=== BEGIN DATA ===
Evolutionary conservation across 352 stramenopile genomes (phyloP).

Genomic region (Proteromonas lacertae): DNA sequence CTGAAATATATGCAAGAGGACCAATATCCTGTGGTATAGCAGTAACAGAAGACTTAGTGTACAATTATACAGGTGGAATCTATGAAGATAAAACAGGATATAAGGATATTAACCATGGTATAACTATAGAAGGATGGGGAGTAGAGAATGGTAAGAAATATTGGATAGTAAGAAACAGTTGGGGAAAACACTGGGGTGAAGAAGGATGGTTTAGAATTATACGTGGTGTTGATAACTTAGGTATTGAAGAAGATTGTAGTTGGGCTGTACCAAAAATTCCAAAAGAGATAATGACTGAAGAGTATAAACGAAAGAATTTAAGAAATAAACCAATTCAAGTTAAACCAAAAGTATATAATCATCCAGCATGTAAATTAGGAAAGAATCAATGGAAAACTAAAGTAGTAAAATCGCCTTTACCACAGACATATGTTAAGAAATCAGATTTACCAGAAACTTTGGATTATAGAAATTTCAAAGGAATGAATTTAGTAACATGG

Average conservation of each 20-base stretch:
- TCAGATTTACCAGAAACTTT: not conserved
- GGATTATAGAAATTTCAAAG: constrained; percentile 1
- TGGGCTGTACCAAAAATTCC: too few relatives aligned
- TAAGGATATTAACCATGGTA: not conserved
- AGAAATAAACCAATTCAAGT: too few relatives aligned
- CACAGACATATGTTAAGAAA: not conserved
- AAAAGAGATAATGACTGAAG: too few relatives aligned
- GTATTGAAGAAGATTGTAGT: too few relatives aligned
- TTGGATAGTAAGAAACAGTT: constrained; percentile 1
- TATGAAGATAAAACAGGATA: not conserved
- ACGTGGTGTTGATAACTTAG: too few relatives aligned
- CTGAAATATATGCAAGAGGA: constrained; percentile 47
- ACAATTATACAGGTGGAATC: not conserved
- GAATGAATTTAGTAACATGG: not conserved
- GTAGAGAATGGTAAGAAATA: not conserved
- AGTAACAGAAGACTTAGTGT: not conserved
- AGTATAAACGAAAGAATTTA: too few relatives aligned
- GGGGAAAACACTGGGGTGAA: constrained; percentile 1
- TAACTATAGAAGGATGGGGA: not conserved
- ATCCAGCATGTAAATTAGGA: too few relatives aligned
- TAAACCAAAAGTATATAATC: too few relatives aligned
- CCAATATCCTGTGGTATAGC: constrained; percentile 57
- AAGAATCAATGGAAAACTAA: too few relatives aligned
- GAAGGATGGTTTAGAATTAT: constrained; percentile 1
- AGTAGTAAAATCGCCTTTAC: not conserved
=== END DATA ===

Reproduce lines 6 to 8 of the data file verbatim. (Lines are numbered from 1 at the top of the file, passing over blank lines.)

- TGGGCTGTACCAAAAATTCC: too few relatives aligned
- TAAGGATATTAACCATGGTA: not conserved
- AGAAATAAACCAATTCAAGT: too few relatives aligned